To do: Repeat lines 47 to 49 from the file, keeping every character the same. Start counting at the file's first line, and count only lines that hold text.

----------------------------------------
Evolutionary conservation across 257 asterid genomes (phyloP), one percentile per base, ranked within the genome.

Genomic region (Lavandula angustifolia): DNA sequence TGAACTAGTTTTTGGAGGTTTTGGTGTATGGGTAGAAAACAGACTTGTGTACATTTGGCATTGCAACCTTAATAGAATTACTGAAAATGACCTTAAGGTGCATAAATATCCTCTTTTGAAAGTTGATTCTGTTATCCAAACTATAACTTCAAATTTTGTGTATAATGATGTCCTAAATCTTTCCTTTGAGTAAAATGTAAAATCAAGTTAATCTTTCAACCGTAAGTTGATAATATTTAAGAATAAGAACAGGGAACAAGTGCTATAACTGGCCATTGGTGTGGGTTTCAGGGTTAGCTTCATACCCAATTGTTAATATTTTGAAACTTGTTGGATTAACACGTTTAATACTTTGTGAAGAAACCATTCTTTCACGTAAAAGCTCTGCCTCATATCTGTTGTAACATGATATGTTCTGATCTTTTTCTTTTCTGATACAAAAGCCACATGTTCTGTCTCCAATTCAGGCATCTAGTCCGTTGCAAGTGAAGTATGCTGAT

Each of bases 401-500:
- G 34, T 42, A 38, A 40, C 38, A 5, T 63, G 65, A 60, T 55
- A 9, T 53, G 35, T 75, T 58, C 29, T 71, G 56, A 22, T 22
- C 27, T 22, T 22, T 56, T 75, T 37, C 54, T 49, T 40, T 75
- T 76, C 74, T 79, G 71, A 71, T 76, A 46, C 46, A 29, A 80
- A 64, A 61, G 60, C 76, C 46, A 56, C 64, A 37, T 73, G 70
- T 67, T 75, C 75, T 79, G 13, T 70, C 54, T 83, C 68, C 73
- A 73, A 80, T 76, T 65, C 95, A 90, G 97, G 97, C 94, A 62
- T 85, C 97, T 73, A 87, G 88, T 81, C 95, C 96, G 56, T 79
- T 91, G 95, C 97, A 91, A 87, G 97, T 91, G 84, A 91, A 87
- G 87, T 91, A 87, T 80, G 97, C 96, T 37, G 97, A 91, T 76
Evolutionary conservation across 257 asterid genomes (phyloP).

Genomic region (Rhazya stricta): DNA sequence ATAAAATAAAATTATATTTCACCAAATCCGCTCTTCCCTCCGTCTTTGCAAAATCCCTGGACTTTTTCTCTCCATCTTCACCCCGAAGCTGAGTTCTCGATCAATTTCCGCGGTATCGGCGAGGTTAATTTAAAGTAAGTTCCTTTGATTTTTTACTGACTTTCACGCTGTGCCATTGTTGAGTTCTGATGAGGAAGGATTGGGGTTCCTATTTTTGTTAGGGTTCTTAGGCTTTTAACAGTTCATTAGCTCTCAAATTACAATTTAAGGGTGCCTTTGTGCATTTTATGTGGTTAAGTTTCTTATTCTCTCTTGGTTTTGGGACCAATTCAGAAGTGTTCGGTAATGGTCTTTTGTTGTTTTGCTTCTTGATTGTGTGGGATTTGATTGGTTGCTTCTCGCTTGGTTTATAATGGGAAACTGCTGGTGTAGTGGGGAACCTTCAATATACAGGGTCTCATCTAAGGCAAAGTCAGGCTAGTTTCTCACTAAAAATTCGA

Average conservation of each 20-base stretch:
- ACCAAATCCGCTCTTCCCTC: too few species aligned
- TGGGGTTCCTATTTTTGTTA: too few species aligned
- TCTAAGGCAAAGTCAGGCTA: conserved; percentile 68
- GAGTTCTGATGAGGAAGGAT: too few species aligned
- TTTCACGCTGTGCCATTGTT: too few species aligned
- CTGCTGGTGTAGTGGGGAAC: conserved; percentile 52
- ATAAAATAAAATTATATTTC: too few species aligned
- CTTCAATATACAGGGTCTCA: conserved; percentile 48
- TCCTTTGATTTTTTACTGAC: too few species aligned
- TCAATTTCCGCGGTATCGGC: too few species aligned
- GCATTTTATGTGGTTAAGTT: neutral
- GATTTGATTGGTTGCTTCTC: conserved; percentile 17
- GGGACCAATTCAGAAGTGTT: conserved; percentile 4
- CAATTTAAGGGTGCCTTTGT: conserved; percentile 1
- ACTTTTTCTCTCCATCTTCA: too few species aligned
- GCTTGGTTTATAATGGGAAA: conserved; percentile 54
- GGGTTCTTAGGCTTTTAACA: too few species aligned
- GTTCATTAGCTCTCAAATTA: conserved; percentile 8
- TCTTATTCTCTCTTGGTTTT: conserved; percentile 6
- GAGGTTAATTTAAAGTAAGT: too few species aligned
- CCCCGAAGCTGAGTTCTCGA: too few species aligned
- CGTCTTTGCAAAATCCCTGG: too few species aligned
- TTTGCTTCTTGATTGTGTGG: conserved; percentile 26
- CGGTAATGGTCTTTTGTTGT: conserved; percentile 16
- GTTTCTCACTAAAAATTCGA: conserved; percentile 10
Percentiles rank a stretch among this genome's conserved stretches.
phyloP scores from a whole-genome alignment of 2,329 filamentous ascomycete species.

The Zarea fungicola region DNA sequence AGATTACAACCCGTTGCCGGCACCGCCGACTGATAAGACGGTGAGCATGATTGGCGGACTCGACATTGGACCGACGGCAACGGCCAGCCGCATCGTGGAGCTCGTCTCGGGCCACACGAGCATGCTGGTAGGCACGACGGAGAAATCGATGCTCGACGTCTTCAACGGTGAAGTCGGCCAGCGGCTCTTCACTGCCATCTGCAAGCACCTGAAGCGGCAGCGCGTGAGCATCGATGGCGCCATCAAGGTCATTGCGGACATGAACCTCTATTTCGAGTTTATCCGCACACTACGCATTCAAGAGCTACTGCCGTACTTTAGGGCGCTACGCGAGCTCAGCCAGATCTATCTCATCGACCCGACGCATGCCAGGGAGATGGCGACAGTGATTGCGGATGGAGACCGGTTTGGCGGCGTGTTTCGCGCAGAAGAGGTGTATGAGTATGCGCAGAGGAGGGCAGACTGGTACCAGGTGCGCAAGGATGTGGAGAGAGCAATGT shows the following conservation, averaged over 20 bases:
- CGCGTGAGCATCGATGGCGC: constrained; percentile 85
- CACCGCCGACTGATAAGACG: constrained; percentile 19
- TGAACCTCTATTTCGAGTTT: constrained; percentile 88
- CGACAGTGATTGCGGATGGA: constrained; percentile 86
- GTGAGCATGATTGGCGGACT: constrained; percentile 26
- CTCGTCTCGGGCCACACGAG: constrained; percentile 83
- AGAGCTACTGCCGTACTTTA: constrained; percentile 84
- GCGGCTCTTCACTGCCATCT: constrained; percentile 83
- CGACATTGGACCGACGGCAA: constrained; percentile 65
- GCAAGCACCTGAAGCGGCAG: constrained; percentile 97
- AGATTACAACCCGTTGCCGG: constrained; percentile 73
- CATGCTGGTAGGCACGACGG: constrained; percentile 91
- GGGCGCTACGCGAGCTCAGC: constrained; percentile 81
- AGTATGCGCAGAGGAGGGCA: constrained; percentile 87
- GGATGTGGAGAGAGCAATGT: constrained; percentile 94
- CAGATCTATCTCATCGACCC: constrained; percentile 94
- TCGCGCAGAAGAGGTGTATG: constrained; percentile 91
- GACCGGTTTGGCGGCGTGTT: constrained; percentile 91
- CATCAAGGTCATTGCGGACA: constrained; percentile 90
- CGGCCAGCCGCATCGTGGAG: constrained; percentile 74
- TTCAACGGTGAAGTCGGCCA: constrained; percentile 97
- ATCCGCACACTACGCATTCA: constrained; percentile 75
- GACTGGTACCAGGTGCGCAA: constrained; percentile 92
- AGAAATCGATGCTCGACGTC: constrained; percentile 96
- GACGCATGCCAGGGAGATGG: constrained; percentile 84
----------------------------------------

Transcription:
- TGAACCTCTATTTCGAGTTT: constrained; percentile 88
- CGACAGTGATTGCGGATGGA: constrained; percentile 86
- GTGAGCATGATTGGCGGACT: constrained; percentile 26